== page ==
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BSF cuts: Ministers 'warned about school list errors'

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Ministers ignored officials’ advice not to publish an error-strewn list of scrapped school building projects before it could be double-checked, a quango boss has said

The Department for Education was told that the list needed to be seen by local authorities before it could be released to the public, according to Tim Byles, chief executive of Partnerships for Schools (PfS).

PfS oversaw the £55 billion Building Schools for the Future (BSF) programme, which was axed by Education Secretary Michael Gove earlier this month amid much controversy. The quango itself faces the chop according to reports earlier this month.

Byles told the Commons education select committee that there had been ‘a number of misunderstandings circulating around the handling of the Secretary of State’s recent announcement on BSF’.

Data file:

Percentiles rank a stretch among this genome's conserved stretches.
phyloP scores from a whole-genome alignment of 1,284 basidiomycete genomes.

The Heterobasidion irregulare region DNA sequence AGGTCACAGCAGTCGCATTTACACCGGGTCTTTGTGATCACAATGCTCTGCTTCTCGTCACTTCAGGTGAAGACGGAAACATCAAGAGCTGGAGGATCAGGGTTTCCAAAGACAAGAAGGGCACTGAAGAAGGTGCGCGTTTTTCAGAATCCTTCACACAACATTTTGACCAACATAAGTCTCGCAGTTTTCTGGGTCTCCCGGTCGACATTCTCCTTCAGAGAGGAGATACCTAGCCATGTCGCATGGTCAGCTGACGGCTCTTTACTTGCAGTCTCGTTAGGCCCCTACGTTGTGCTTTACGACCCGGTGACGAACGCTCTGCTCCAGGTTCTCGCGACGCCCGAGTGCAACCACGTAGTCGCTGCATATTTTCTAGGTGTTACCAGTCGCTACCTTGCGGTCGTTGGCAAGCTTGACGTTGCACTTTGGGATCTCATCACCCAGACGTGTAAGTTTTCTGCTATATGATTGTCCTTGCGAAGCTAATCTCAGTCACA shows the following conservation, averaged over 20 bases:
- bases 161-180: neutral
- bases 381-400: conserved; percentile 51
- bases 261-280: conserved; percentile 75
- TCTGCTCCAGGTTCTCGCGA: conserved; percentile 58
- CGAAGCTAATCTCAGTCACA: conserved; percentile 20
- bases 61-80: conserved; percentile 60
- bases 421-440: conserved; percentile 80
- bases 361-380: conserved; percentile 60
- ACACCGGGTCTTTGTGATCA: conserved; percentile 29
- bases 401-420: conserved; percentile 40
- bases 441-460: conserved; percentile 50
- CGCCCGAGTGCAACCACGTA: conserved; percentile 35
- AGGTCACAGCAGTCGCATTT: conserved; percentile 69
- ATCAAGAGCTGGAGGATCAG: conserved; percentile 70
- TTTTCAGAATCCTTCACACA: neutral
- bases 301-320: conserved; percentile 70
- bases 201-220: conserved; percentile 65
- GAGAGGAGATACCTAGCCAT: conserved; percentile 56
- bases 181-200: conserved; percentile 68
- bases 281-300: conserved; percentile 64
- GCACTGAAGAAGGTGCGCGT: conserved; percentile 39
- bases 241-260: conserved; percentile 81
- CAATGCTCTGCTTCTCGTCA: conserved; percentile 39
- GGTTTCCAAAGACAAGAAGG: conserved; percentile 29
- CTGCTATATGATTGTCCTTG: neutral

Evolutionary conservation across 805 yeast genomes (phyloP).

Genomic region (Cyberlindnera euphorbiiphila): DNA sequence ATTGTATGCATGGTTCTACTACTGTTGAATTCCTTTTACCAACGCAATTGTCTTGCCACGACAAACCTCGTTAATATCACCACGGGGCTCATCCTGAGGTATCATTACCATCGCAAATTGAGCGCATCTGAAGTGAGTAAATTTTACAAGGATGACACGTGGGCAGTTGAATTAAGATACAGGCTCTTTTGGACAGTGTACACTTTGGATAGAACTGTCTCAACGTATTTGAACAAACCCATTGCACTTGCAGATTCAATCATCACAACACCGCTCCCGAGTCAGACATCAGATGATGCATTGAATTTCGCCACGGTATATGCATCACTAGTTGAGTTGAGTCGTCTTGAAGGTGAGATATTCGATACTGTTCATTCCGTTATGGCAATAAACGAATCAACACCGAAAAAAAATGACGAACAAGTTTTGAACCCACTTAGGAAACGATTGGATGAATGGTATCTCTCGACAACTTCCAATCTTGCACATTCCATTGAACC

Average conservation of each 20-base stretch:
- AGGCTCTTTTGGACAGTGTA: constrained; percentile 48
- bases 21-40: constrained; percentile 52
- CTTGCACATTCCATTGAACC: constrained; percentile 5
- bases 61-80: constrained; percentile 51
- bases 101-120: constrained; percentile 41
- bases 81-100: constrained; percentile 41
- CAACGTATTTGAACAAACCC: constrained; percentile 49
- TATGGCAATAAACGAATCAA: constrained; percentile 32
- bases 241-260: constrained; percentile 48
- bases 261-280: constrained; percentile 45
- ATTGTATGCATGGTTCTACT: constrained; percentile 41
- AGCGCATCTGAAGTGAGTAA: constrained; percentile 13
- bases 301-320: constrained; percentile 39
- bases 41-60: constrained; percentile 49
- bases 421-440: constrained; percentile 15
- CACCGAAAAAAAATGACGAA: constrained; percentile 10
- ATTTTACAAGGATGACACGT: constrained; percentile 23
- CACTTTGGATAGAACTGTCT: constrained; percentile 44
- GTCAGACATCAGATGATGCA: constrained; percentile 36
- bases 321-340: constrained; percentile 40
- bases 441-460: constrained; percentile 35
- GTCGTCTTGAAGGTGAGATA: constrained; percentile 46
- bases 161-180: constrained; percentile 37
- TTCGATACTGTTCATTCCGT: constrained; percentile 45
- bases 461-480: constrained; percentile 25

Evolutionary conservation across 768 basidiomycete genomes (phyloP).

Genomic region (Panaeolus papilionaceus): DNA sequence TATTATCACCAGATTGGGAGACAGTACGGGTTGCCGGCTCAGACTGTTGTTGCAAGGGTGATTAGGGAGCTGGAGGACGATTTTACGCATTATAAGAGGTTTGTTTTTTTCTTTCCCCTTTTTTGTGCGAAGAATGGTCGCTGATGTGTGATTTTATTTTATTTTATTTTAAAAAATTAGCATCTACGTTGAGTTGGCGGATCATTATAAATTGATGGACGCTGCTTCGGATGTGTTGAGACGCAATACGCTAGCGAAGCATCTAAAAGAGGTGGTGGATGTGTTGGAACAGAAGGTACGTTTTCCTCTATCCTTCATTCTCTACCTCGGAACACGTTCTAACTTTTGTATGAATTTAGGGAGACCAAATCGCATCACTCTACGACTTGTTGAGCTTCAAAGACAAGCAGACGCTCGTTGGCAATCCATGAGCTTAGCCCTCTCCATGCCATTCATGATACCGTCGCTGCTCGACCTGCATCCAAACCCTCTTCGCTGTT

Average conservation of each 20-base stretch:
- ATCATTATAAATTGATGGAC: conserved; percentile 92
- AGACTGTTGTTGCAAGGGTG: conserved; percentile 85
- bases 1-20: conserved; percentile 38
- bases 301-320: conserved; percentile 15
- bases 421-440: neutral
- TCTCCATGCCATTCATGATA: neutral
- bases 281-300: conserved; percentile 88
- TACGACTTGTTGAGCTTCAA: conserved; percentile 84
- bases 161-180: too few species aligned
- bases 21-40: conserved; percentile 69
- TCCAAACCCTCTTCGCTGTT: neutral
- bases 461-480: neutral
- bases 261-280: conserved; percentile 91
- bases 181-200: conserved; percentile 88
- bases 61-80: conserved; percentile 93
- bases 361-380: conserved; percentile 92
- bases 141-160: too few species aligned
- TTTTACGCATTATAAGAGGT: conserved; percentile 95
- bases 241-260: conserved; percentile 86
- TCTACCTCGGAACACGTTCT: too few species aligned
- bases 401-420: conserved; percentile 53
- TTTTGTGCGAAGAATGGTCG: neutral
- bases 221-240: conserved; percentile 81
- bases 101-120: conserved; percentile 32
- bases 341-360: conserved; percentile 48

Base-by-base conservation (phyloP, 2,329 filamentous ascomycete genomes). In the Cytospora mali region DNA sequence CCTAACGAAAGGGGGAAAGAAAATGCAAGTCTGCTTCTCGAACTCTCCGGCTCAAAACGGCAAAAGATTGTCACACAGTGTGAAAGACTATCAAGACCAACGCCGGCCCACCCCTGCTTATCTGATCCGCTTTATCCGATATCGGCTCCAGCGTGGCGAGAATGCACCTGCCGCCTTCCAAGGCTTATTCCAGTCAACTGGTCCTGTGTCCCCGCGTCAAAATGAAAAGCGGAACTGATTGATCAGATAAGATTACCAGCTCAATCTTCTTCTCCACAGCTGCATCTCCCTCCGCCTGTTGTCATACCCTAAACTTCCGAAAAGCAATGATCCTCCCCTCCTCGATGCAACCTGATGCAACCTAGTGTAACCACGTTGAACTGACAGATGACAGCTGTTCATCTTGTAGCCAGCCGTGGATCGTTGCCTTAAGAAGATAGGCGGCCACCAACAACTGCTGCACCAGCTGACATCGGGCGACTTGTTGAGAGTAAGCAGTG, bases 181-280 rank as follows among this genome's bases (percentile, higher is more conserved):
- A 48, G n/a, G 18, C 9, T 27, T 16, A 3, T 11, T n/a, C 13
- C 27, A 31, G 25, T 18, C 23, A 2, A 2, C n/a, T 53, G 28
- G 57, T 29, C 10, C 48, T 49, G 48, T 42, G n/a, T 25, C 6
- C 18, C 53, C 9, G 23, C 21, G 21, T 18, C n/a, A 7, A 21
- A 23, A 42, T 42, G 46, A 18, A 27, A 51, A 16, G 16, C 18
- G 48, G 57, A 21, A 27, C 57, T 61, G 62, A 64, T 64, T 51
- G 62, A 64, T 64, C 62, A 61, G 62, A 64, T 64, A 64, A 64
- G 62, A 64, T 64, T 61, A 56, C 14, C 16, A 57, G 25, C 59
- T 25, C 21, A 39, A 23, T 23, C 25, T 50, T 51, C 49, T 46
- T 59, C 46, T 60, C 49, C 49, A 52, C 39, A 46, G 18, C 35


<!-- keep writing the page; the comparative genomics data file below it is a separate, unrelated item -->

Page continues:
More than 700 secondary schools which had not yet reached financial close on their building works saw their projects cancelled as a result of Gove’s decision, and he came under fire over his handling of the situation after it emerged that initial lists of affected works were strewn with errors.

It was suggested by some at the time that responsibility for the errors lay with PfS.

Byles told the cross-party group of MPs:’When we were asked to provide detailed lists of all schools, both those in procurement and those in pre-procurement, we advised the Department that it would be wise to validate this information with each local authority, prior to publication, due to the inherent risk of errors.

‘This advice was not followed and a number of errors arose.’

Byles told the committee this advice had been given because PfS is required to hold data only on schools that have reached the procurement phase of works. While they also have data on schools that local authorities would like to enter the BSF programme, this information is ‘fairly fluid’.

However Byles admitted that an error which saw several schools in Sandwell, West Midlands listed as continuing, only later to be informed they had been scrapped, was PfS’s fault.

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